MS: The organization is loosely chronological, 25 moments of my life, mid-twentieth century to today, each with an eye to the history and social issues that shape those moments—be it the Holocaust, end-of- life issues, discovering democracy as a juror, campus anti-Semitism, or staying married during the women’s movement. But more important than chronology, for me, are the echoes and refrains that let the stories speak to each other, as in a poetry collection. In each essay, I asked myself, “How does my small story fit into the larger story? And why does that matter?”

TWM: What inspires you?
MS: My inspiration is always an anomaly or a question. If I know an answer before writing, I tell myself that I’m writing the wrong story. I write to surprise myself, to solve a puzzle, or at least to wrestle with that puzzle.

TWM: Are there any special challenges in writing Jewish memoir?
MS: As an American Jew, born here to a family that fled Hitler’s Germany in 1937, the family legacies I deal with are rooted in being Jewish. That is true even as a live on my American street with a history that goes back to the Revolutionary War. In When History Is Personal, the challenge was to capture the complexities of assimilation: how much does being Jewish shape my American life. What do I give up and what do I keep—and how are my choices the same as other American Jews. I see my audience as everyone, not just Jews, so I want to my stories to speak to all who deal with assimilation—whether you are the last German Jew in an apartment house full of Hispanics in Washington Heights (“It’s Just Like Benheim”) or an Israeli Jew, living in New York, whose ongoing friendship with Salach, an Israeli Arab he’s known since boyhood, thrives despite all the political turmoil (“Echoes from Across the Road”).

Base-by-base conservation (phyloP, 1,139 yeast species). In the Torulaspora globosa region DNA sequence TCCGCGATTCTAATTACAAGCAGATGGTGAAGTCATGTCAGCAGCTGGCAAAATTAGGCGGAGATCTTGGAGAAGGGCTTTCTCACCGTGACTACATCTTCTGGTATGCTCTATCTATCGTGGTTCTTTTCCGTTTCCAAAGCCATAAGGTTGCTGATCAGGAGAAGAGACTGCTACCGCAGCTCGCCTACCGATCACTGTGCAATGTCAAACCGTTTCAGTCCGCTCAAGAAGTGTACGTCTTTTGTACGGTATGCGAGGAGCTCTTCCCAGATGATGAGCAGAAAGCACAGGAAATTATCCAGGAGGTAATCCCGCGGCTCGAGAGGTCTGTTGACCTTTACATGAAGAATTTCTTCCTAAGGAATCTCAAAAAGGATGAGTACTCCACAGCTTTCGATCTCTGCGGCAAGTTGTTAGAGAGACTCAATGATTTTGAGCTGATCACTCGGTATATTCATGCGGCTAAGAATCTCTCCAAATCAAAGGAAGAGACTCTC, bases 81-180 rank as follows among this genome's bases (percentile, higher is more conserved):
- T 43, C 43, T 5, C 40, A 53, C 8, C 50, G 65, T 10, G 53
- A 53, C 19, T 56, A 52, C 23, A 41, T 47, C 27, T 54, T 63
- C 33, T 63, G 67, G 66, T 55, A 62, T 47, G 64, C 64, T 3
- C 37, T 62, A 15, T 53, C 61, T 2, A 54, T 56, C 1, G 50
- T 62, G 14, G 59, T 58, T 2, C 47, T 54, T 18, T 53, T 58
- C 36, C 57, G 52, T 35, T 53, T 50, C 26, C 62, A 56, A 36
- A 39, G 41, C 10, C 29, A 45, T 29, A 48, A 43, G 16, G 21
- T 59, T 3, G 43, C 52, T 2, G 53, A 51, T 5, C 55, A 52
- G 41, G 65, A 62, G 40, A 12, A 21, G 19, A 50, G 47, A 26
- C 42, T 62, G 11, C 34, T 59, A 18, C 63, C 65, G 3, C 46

TWM: What do you hope readers take away from When History Is Personal?
MS: I want my readers to be like the young gay man from New Orleans and a nun, Sister Irene from Ireland, who told me after a reading how much they related to my stories.  I don’t know how or why; they came from different worlds—and yet they found common ground. I loved that. I also want readers to think about—even write– how their individual stories connect to the larger history that shapes their lives.

TWM: What advice would you give to aspiring memoirists?
MS: To write something you don’t already know and surprise yourself.  To  remember to be a storyteller, which means the details in your head have to be on the page. To ask yourself, after you have a draft,  “Why of all the stories I can tell, am I telling this one?” By your last draft, your answer should be on the page.

About Mimi Schwartz

Mimi Schwartz is Professor Emerita of Writing at Richard Stockton University. Her books include the newly published When History Is Personal; Good Neighbors, Bad Times – Echoes of My Father’s German Village; Thoughts from a Queen-Sized Bed;  Writing True, the Art and Craft of Creative Nonfiction. Her short work has appeared in Agni, Tikkun, The Missouri Review, Arts & Letters, The Los Angeles Times, and The Writer’s Chronicle, among others, and ten essays have been Notables in the Best American Essays series.

About Barbara Krasner

History writer and award-winning author Barbara Krasner writes Jewish-themed poetry, articles, nonfiction books, and novels for children and adults.